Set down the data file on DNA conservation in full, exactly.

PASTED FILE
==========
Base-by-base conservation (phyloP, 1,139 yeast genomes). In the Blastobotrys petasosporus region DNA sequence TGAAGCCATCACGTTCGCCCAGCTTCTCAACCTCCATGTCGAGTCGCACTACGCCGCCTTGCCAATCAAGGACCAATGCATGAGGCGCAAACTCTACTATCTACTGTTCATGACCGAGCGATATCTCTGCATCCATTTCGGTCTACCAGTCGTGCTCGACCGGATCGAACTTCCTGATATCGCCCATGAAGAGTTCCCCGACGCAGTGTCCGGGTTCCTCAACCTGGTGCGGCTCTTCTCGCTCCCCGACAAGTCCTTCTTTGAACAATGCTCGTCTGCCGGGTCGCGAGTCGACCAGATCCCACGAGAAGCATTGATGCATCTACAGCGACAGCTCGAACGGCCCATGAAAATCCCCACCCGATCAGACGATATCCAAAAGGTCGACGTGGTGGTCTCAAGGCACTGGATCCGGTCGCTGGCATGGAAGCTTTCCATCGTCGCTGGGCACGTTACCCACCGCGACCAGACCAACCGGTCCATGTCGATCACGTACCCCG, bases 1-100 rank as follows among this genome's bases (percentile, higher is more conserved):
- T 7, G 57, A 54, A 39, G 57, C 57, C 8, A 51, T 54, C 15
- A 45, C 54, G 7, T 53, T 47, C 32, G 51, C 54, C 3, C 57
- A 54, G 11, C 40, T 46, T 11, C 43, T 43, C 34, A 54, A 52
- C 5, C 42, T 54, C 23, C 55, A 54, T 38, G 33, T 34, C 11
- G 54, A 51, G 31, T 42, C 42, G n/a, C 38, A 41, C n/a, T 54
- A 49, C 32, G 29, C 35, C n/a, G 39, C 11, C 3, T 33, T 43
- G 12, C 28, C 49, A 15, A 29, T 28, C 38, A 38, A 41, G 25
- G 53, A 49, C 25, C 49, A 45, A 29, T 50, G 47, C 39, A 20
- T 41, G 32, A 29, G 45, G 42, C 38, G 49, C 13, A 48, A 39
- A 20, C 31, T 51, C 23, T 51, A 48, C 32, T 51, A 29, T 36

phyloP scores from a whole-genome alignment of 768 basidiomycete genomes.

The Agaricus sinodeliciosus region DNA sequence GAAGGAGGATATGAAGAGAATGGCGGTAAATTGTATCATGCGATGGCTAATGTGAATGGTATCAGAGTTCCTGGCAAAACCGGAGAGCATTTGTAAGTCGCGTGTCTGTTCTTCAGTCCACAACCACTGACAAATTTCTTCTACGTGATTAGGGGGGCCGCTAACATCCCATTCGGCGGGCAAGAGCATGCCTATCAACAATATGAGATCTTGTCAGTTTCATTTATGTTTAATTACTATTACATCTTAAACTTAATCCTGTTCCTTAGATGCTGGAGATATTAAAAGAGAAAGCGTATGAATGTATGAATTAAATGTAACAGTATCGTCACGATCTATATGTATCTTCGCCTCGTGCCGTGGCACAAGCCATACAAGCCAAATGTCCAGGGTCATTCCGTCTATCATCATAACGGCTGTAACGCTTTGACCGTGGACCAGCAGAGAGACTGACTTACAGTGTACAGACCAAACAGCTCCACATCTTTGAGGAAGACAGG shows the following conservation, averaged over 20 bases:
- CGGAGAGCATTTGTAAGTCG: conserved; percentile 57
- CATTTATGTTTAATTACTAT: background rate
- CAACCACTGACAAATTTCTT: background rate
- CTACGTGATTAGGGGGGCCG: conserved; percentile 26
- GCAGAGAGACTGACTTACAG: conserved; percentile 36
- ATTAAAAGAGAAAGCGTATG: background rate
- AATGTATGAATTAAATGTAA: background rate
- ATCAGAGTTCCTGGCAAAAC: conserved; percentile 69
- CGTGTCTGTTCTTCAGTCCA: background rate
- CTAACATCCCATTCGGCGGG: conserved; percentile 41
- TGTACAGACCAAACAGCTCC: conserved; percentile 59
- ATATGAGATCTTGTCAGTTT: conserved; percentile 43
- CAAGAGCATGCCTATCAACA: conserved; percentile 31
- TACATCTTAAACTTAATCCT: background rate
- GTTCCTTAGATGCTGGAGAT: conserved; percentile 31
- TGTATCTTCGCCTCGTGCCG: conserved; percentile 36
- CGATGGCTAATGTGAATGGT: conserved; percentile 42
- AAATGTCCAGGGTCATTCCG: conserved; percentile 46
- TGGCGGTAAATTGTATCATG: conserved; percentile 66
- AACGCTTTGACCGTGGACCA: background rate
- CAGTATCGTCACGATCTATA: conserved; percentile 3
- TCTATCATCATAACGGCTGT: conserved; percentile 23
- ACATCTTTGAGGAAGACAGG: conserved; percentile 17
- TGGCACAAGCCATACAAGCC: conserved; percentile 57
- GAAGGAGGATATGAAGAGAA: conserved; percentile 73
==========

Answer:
Base-by-base conservation (phyloP, 1,139 yeast genomes). In the Blastobotrys petasosporus region DNA sequence TGAAGCCATCACGTTCGCCCAGCTTCTCAACCTCCATGTCGAGTCGCACTACGCCGCCTTGCCAATCAAGGACCAATGCATGAGGCGCAAACTCTACTATCTACTGTTCATGACCGAGCGATATCTCTGCATCCATTTCGGTCTACCAGTCGTGCTCGACCGGATCGAACTTCCTGATATCGCCCATGAAGAGTTCCCCGACGCAGTGTCCGGGTTCCTCAACCTGGTGCGGCTCTTCTCGCTCCCCGACAAGTCCTTCTTTGAACAATGCTCGTCTGCCGGGTCGCGAGTCGACCAGATCCCACGAGAAGCATTGATGCATCTACAGCGACAGCTCGAACGGCCCATGAAAATCCCCACCCGATCAGACGATATCCAAAAGGTCGACGTGGTGGTCTCAAGGCACTGGATCCGGTCGCTGGCATGGAAGCTTTCCATCGTCGCTGGGCACGTTACCCACCGCGACCAGACCAACCGGTCCATGTCGATCACGTACCCCG, bases 1-100 rank as follows among this genome's bases (percentile, higher is more conserved):
- T 7, G 57, A 54, A 39, G 57, C 57, C 8, A 51, T 54, C 15
- A 45, C 54, G 7, T 53, T 47, C 32, G 51, C 54, C 3, C 57
- A 54, G 11, C 40, T 46, T 11, C 43, T 43, C 34, A 54, A 52
- C 5, C 42, T 54, C 23, C 55, A 54, T 38, G 33, T 34, C 11
- G 54, A 51, G 31, T 42, C 42, G n/a, C 38, A 41, C n/a, T 54
- A 49, C 32, G 29, C 35, C n/a, G 39, C 11, C 3, T 33, T 43
- G 12, C 28, C 49, A 15, A 29, T 28, C 38, A 38, A 41, G 25
- G 53, A 49, C 25, C 49, A 45, A 29, T 50, G 47, C 39, A 20
- T 41, G 32, A 29, G 45, G 42, C 38, G 49, C 13, A 48, A 39
- A 20, C 31, T 51, C 23, T 51, A 48, C 32, T 51, A 29, T 36

phyloP scores from a whole-genome alignment of 768 basidiomycete genomes.

The Agaricus sinodeliciosus region DNA sequence GAAGGAGGATATGAAGAGAATGGCGGTAAATTGTATCATGCGATGGCTAATGTGAATGGTATCAGAGTTCCTGGCAAAACCGGAGAGCATTTGTAAGTCGCGTGTCTGTTCTTCAGTCCACAACCACTGACAAATTTCTTCTACGTGATTAGGGGGGCCGCTAACATCCCATTCGGCGGGCAAGAGCATGCCTATCAACAATATGAGATCTTGTCAGTTTCATTTATGTTTAATTACTATTACATCTTAAACTTAATCCTGTTCCTTAGATGCTGGAGATATTAAAAGAGAAAGCGTATGAATGTATGAATTAAATGTAACAGTATCGTCACGATCTATATGTATCTTCGCCTCGTGCCGTGGCACAAGCCATACAAGCCAAATGTCCAGGGTCATTCCGTCTATCATCATAACGGCTGTAACGCTTTGACCGTGGACCAGCAGAGAGACTGACTTACAGTGTACAGACCAAACAGCTCCACATCTTTGAGGAAGACAGG shows the following conservation, averaged over 20 bases:
- CGGAGAGCATTTGTAAGTCG: conserved; percentile 57
- CATTTATGTTTAATTACTAT: background rate
- CAACCACTGACAAATTTCTT: background rate
- CTACGTGATTAGGGGGGCCG: conserved; percentile 26
- GCAGAGAGACTGACTTACAG: conserved; percentile 36
- ATTAAAAGAGAAAGCGTATG: background rate
- AATGTATGAATTAAATGTAA: background rate
- ATCAGAGTTCCTGGCAAAAC: conserved; percentile 69
- CGTGTCTGTTCTTCAGTCCA: background rate
- CTAACATCCCATTCGGCGGG: conserved; percentile 41
- TGTACAGACCAAACAGCTCC: conserved; percentile 59
- ATATGAGATCTTGTCAGTTT: conserved; percentile 43
- CAAGAGCATGCCTATCAACA: conserved; percentile 31
- TACATCTTAAACTTAATCCT: background rate
- GTTCCTTAGATGCTGGAGAT: conserved; percentile 31
- TGTATCTTCGCCTCGTGCCG: conserved; percentile 36
- CGATGGCTAATGTGAATGGT: conserved; percentile 42
- AAATGTCCAGGGTCATTCCG: conserved; percentile 46
- TGGCGGTAAATTGTATCATG: conserved; percentile 66
- AACGCTTTGACCGTGGACCA: background rate
- CAGTATCGTCACGATCTATA: conserved; percentile 3
- TCTATCATCATAACGGCTGT: conserved; percentile 23
- ACATCTTTGAGGAAGACAGG: conserved; percentile 17
- TGGCACAAGCCATACAAGCC: conserved; percentile 57
- GAAGGAGGATATGAAGAGAA: conserved; percentile 73